Mosslands STEM scholars visit Fiddlers Ferry Power station
Today we went to Fiddlers Ferry Power station, which is a coal fired power station. Here, we learnt some fabulous information about how electricity is produced!
The Mosslands STEM scholars recently visited Fiddlers Ferry Power Station, here is their review of the day.
Today we went to Fiddlers Ferry Power station, which is a coal fired power station. Here, we learnt some fabulous information about how electricity is produced! They told us that after burning the special coal (coal without sulphur) to produce the steam, that turns the turbines, that then produces the electricity, all remaining materials even after burning can be sold to make a profit. They showed us the lagoons they create to reduce pollution and that they are also a great place for wild life. Lloyd Naylor 7F1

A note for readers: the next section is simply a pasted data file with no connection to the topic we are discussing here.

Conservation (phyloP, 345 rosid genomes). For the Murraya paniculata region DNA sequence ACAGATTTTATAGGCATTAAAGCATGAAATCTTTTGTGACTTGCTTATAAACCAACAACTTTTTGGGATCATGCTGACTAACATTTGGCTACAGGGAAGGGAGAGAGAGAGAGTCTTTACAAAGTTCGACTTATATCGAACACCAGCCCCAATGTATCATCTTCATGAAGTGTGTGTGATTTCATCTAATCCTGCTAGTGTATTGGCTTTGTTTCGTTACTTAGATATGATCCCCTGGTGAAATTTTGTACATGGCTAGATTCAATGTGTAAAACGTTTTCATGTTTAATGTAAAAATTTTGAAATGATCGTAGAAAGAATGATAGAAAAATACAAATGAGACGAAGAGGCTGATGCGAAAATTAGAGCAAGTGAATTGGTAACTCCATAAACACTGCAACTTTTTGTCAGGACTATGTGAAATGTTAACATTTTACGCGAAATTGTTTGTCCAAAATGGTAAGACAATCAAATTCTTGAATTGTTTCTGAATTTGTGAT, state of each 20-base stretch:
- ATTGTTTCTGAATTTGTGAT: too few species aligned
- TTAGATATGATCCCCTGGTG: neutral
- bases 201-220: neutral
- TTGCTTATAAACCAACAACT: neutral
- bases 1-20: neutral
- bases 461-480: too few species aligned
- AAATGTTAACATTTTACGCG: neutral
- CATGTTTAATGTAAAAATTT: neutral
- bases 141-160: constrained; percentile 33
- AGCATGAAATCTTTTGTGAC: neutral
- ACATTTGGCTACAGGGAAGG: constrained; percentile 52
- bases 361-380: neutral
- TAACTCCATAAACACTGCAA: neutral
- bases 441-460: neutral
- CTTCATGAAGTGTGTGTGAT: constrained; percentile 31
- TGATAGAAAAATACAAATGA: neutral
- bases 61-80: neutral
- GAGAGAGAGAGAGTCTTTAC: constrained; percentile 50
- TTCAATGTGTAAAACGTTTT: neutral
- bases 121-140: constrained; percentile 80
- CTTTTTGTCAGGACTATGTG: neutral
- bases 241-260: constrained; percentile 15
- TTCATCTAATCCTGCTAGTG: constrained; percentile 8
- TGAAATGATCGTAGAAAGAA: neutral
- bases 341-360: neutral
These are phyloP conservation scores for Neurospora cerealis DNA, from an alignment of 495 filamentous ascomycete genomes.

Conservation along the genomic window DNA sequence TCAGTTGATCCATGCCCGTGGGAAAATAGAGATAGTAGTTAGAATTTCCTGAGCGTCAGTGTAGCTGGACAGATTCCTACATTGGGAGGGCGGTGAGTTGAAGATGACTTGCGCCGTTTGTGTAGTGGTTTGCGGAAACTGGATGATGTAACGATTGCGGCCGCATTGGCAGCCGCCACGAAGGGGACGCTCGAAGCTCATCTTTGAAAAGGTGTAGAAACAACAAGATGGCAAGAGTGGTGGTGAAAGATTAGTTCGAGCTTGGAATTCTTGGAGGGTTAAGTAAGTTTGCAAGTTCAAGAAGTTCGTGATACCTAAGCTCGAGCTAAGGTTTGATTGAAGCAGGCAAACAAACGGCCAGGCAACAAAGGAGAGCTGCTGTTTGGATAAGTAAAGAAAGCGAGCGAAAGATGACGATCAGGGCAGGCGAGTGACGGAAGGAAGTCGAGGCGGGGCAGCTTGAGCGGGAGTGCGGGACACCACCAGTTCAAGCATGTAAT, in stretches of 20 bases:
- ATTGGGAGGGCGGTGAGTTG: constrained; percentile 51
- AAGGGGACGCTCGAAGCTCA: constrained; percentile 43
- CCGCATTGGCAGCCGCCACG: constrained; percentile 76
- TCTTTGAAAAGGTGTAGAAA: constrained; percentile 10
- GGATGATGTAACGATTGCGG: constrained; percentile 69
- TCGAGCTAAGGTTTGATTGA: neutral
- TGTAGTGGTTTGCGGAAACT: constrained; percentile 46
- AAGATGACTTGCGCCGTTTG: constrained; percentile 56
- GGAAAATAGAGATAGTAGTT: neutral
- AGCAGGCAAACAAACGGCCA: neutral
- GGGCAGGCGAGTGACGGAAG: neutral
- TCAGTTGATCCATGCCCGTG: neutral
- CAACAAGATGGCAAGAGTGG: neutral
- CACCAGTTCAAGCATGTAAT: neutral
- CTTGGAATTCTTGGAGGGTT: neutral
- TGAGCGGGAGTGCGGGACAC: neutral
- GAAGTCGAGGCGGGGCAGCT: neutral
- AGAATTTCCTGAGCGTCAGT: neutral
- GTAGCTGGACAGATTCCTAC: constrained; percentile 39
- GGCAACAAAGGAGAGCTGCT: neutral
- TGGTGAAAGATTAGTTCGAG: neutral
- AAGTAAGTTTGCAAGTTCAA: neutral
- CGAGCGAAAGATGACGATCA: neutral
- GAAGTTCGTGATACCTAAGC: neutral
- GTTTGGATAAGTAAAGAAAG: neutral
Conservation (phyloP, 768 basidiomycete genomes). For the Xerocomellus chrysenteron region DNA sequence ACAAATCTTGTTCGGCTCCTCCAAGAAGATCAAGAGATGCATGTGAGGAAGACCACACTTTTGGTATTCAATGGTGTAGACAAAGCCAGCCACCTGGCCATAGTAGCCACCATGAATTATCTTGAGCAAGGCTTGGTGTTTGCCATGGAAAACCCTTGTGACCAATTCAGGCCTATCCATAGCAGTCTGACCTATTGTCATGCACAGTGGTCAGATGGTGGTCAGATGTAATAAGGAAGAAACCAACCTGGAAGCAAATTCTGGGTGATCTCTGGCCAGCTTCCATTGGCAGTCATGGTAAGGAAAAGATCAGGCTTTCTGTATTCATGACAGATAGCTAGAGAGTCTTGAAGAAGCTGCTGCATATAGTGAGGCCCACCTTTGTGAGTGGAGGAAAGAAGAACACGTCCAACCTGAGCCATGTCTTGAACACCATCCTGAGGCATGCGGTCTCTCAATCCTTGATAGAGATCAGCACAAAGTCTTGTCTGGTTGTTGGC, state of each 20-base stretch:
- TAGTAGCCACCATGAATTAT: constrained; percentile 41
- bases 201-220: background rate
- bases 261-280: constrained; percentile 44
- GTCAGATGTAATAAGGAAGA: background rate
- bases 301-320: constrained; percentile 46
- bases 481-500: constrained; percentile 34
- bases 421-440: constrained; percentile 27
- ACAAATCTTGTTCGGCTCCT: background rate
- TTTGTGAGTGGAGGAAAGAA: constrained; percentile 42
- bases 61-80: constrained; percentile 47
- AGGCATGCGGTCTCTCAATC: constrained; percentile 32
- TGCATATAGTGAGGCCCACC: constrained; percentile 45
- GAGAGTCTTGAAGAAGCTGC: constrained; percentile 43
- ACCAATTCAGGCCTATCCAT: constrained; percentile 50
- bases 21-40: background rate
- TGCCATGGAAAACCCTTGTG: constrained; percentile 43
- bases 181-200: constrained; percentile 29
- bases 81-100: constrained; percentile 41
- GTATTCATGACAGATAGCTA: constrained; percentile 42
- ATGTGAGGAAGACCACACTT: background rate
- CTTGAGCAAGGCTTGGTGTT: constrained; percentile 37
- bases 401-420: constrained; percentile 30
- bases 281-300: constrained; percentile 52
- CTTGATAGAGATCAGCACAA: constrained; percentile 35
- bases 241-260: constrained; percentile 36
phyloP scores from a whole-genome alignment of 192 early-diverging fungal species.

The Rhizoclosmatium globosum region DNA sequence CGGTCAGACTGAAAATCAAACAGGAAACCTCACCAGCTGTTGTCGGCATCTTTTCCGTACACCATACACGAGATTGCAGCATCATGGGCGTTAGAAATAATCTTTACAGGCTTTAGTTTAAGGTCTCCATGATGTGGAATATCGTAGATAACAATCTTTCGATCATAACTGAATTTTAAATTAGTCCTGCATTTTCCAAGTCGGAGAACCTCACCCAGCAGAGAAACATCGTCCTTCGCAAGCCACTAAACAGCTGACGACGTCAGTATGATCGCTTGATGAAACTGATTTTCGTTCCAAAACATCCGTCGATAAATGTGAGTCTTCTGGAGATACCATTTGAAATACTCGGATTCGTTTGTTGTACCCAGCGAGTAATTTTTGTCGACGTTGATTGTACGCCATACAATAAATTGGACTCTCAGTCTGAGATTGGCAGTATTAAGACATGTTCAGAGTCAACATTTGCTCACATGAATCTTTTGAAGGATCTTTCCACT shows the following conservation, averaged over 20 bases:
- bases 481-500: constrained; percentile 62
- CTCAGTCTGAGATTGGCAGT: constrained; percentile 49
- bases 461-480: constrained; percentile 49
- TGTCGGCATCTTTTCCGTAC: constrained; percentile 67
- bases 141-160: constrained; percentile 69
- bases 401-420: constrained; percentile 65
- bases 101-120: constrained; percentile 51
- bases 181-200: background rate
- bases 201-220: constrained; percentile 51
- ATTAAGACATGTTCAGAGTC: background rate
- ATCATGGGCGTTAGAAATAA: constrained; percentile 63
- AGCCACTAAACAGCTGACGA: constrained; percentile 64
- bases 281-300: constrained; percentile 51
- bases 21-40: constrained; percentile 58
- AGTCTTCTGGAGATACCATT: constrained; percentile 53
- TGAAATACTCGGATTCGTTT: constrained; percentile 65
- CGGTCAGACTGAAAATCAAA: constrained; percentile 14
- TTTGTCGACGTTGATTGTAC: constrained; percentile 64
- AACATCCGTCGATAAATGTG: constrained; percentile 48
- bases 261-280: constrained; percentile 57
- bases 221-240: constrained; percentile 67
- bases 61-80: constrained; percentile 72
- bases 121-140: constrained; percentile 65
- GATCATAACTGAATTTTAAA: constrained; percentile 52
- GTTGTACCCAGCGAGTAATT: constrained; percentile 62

Our second activity was a World class tour of the power station which involved us going round the massive cooling towers, following the pylons and best of all being allowed into the space age control room! James Smyth-Tutill 7F2
At Fiddlers Ferry Power station they also use natural biomass fuels including olive trees which are a little smelly but good because they never run out. Fiddlers Ferry burns twenty tonnes of coal an hour which produces a lot of ash (fly ash and heavy ash) but this does not go to waste as they manage to collect it and then sell it to make breeze blocks and surface roads.
The coal they burn in Fiddlers Ferry has a long way to come before being used, they bring it from countries like Columbia, America and Russia – they don’t use British coal because it has too much sulphur in it. The sulphur in coal can make acid rain and cause climate change. Finley Groom 7G1
Fiddlers Ferry Power station is one of the oldest still working in this country and its cooling towers are taller than Blackpool Tower! Dylan Ray 7F1
The story goes that Fiddlers Ferry was given its name because a ferry used to cross the Mersey close by and people used to play the fiddle on the ferry!